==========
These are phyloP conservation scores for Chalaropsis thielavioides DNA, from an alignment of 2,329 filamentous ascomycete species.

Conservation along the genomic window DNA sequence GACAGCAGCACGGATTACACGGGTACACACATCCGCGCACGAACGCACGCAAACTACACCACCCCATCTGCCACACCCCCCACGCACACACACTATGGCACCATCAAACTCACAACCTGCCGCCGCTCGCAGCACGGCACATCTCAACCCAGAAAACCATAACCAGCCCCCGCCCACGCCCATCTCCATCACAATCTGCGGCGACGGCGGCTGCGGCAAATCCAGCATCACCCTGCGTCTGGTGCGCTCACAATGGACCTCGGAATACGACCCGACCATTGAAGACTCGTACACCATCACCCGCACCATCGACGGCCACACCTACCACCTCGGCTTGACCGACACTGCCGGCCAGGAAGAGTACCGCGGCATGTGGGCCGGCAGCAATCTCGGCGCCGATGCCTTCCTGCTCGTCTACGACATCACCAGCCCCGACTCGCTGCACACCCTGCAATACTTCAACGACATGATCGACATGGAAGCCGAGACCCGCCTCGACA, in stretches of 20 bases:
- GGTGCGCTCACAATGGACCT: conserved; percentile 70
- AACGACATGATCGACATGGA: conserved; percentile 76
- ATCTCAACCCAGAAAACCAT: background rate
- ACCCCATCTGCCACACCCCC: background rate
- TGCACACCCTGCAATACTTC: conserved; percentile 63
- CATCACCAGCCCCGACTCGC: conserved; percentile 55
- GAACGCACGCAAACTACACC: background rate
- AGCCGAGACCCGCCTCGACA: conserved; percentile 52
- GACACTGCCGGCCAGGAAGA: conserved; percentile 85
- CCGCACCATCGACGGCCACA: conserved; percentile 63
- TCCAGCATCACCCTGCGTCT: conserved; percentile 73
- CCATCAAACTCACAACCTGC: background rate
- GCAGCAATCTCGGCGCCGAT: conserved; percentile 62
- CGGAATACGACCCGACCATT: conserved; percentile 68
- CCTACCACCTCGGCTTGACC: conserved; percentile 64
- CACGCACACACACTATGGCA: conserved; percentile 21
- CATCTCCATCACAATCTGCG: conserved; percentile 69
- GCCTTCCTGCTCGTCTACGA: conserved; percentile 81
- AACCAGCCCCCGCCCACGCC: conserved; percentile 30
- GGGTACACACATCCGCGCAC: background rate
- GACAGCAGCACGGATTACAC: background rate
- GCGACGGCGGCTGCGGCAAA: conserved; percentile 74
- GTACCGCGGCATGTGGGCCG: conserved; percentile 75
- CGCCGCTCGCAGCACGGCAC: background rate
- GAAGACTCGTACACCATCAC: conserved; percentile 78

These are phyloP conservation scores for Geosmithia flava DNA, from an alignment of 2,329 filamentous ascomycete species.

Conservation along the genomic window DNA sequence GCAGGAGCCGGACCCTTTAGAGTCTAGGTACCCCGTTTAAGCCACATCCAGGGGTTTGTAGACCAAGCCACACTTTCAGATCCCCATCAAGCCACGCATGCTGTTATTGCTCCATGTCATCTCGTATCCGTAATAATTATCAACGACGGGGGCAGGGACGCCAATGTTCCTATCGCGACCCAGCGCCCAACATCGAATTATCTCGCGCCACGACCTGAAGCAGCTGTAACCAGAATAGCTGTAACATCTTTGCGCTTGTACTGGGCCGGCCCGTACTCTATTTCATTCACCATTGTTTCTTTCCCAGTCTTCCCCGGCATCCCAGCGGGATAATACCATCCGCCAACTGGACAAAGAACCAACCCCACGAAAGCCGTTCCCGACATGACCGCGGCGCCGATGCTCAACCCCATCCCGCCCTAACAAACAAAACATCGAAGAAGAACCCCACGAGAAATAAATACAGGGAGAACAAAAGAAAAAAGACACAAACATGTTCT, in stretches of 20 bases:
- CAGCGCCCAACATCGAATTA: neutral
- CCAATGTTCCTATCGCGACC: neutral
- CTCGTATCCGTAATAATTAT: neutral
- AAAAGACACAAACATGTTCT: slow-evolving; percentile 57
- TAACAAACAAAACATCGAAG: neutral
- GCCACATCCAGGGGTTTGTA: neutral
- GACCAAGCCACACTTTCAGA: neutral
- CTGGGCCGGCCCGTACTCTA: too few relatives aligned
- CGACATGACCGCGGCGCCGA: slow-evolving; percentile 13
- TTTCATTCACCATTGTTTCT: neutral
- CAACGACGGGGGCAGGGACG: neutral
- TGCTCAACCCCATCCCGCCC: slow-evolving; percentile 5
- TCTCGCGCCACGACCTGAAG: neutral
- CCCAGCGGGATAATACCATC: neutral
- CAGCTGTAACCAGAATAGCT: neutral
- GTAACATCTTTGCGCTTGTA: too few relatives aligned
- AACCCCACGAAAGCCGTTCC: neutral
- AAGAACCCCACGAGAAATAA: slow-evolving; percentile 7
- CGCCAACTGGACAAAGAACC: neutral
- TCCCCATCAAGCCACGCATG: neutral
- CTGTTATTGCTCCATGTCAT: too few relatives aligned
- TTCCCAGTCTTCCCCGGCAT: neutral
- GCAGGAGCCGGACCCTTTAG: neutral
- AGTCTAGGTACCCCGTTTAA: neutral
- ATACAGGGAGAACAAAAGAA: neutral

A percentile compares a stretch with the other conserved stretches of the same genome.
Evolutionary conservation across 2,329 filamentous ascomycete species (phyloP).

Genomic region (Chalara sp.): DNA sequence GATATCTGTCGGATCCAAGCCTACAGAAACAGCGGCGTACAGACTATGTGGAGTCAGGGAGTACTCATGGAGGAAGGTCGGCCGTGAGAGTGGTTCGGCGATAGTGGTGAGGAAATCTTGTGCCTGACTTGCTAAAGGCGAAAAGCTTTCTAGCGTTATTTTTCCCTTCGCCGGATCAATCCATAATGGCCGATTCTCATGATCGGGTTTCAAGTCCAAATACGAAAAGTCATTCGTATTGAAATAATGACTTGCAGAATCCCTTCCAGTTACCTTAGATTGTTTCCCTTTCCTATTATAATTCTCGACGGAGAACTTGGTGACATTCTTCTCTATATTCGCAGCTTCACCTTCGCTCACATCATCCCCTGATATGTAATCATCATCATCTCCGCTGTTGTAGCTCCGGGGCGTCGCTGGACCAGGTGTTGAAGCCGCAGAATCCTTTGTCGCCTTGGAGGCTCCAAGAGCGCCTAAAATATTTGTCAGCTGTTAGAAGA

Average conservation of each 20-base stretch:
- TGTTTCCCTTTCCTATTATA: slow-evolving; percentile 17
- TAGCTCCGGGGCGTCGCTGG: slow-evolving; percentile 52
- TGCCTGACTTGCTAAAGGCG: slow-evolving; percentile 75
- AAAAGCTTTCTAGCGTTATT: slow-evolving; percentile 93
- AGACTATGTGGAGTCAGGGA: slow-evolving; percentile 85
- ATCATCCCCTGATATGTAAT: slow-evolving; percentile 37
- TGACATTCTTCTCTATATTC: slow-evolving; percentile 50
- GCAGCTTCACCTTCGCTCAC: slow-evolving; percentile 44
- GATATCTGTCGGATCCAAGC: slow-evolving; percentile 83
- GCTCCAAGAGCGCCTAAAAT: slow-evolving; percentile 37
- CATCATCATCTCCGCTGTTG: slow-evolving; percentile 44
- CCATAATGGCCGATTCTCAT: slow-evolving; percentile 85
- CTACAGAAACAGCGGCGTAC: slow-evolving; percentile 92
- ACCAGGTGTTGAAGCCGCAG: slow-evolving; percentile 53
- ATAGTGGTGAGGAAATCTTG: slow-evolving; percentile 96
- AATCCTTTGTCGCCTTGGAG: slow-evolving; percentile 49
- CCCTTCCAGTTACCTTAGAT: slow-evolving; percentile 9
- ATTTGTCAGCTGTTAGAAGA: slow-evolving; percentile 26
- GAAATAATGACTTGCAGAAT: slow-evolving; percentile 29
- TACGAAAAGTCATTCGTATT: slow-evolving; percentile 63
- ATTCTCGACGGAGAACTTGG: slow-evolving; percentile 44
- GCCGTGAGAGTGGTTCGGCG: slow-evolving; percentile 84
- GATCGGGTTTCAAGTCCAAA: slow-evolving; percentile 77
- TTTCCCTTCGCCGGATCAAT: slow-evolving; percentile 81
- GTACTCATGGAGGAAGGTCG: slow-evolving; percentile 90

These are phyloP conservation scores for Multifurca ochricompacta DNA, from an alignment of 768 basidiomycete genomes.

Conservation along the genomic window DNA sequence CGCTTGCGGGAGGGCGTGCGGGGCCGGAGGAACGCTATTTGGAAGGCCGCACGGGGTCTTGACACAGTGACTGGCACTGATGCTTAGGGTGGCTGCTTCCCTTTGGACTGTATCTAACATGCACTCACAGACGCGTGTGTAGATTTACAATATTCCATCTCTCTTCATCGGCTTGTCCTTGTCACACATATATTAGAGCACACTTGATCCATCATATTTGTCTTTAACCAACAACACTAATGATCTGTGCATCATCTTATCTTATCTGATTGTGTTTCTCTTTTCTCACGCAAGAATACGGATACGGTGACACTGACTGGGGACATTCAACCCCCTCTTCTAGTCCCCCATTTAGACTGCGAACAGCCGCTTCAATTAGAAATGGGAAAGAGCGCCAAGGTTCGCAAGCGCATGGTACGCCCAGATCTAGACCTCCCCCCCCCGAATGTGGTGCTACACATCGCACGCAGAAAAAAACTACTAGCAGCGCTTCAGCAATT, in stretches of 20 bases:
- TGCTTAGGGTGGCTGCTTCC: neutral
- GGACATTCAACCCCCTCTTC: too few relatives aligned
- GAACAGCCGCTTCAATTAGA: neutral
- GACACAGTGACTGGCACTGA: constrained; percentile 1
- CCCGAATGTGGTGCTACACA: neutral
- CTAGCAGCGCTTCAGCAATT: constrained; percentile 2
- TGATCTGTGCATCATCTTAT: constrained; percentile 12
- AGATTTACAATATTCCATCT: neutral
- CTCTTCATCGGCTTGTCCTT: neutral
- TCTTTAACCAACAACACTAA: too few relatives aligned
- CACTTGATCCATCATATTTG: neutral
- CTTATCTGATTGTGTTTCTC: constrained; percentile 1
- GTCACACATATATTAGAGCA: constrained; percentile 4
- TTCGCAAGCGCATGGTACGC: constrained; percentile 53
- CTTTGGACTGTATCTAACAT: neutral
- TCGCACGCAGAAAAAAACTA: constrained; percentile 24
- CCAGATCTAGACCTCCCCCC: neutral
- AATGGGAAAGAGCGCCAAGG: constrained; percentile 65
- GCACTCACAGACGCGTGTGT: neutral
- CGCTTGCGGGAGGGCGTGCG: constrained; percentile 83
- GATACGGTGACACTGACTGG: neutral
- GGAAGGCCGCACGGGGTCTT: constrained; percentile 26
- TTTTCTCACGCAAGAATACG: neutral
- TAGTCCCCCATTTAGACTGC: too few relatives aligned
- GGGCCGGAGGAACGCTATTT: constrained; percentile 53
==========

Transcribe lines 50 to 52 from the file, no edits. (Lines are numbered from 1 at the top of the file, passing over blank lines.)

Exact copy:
- CTGTTATTGCTCCATGTCAT: too few relatives aligned
- TTCCCAGTCTTCCCCGGCAT: neutral
- GCAGGAGCCGGACCCTTTAG: neutral